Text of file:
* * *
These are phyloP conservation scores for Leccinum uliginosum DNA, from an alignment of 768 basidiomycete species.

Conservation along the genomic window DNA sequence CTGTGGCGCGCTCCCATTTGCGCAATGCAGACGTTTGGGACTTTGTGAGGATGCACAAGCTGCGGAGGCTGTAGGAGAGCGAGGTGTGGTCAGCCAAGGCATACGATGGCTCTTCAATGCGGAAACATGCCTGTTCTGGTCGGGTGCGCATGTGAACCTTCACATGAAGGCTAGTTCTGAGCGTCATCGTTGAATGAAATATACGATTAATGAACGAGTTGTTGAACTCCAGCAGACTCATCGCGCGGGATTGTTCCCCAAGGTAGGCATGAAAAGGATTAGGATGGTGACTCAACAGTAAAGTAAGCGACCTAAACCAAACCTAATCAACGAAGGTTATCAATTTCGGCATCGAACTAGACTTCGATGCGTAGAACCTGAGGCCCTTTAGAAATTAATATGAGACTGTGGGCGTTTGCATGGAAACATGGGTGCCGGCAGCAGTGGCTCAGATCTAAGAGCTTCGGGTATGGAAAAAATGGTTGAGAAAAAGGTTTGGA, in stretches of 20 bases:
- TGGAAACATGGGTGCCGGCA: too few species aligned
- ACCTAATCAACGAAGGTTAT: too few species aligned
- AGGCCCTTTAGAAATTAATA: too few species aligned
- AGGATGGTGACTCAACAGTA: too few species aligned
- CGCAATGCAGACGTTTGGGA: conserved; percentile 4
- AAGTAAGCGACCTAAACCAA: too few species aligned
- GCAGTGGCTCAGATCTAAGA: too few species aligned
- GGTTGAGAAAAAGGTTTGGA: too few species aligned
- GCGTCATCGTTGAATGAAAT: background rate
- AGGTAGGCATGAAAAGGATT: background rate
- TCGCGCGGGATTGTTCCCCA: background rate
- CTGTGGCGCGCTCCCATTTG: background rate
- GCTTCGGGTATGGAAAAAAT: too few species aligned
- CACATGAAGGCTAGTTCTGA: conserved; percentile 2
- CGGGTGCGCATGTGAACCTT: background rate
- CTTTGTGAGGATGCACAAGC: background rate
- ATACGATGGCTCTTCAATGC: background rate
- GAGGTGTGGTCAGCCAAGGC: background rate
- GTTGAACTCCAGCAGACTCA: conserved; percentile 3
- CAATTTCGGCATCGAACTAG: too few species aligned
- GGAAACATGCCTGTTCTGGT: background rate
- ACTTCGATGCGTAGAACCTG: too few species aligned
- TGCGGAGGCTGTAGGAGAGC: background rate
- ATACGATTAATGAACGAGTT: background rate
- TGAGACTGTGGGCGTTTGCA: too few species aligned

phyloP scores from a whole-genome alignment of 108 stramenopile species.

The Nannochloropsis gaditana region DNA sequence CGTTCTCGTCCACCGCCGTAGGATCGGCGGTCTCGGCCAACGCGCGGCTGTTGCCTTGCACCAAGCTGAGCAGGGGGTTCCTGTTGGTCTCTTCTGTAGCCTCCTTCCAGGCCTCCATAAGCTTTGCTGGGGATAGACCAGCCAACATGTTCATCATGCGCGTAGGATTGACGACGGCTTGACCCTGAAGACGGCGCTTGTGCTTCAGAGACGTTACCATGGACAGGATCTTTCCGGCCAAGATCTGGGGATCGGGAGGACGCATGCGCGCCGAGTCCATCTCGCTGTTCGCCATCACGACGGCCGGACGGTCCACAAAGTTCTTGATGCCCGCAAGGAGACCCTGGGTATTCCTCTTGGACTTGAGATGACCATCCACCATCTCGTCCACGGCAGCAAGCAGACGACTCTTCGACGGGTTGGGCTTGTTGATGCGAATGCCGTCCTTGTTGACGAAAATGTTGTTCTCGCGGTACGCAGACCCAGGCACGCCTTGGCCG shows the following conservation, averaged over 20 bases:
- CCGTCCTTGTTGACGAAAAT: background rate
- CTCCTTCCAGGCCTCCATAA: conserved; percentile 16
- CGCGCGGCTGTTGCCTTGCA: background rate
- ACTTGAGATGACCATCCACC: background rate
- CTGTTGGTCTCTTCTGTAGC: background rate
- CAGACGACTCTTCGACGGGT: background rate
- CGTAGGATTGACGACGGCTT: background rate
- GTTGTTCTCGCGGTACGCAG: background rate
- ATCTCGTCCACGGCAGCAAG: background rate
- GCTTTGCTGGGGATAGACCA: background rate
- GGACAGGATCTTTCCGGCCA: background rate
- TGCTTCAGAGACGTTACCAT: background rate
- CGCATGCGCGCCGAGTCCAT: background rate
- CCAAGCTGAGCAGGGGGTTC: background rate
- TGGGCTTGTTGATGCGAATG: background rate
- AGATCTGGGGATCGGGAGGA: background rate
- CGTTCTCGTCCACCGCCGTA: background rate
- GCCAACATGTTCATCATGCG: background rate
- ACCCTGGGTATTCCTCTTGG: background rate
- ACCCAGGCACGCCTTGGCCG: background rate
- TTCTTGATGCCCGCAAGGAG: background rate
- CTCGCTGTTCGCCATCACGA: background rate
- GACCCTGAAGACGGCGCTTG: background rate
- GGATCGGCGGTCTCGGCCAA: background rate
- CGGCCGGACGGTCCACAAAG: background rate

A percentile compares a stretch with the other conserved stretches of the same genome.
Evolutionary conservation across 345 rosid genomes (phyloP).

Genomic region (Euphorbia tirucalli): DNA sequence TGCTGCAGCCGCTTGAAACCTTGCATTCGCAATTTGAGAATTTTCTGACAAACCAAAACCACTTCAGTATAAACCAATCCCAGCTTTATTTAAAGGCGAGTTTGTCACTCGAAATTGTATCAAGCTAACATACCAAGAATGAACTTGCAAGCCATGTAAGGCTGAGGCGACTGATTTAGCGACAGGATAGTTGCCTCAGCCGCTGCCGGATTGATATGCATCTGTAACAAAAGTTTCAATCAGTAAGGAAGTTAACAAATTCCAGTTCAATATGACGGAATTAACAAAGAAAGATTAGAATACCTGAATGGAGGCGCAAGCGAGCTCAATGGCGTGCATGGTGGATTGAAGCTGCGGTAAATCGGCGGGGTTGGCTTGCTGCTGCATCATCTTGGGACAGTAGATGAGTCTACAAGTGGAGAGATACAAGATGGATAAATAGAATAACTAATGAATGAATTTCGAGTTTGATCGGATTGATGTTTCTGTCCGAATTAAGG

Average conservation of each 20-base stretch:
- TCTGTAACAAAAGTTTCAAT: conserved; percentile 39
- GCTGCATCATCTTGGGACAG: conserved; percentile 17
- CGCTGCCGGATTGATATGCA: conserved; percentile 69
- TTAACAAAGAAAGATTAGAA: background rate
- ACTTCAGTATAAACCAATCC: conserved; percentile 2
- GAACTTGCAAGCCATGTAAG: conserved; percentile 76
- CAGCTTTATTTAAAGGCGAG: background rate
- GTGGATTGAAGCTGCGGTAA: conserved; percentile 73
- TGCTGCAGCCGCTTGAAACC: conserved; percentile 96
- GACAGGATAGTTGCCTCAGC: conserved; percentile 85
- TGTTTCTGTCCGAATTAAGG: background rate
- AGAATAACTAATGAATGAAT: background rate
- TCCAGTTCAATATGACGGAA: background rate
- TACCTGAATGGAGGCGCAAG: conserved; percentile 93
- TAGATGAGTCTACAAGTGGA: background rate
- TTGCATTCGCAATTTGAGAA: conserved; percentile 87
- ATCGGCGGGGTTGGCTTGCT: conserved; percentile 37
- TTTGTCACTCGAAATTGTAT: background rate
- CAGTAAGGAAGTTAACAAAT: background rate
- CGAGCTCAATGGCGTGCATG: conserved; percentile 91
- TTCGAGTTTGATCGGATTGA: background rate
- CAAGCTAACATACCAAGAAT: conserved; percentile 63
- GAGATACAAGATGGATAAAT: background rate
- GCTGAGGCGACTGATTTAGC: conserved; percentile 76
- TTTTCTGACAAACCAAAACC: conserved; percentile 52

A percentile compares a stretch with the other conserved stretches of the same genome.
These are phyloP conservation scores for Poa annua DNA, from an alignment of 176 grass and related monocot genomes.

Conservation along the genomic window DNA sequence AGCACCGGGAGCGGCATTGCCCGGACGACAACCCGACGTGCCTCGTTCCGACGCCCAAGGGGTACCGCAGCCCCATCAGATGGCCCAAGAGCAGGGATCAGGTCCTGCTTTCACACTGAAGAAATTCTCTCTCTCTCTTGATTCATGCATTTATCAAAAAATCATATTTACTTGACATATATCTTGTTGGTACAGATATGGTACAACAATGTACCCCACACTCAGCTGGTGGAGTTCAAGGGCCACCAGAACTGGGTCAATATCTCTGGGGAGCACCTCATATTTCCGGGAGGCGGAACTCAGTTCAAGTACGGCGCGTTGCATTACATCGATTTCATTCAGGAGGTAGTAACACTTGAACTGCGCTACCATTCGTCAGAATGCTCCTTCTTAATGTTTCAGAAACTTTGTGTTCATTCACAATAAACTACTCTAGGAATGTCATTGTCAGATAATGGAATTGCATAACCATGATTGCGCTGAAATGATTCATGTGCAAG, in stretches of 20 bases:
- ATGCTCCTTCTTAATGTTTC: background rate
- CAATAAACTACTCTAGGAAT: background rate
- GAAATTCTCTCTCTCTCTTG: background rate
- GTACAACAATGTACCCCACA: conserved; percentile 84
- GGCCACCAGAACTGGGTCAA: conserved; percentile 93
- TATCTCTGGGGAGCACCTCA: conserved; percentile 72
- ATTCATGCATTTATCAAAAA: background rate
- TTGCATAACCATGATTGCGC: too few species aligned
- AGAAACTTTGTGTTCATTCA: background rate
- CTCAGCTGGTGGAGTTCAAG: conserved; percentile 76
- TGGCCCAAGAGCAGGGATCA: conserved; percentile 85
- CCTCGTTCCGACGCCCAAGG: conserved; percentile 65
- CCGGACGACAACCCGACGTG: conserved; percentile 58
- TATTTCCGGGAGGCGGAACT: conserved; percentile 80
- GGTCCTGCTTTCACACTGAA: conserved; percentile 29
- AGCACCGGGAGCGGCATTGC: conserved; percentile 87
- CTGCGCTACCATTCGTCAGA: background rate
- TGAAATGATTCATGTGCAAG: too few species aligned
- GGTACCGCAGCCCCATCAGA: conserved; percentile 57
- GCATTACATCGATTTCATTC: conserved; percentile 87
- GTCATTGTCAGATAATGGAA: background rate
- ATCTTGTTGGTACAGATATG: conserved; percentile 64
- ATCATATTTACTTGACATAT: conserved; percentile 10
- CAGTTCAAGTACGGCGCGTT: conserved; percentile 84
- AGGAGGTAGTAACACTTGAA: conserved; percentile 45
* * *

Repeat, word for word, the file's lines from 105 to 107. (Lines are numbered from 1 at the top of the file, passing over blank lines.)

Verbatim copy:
- GGTACCGCAGCCCCATCAGA: conserved; percentile 57
- GCATTACATCGATTTCATTC: conserved; percentile 87
- GTCATTGTCAGATAATGGAA: background rate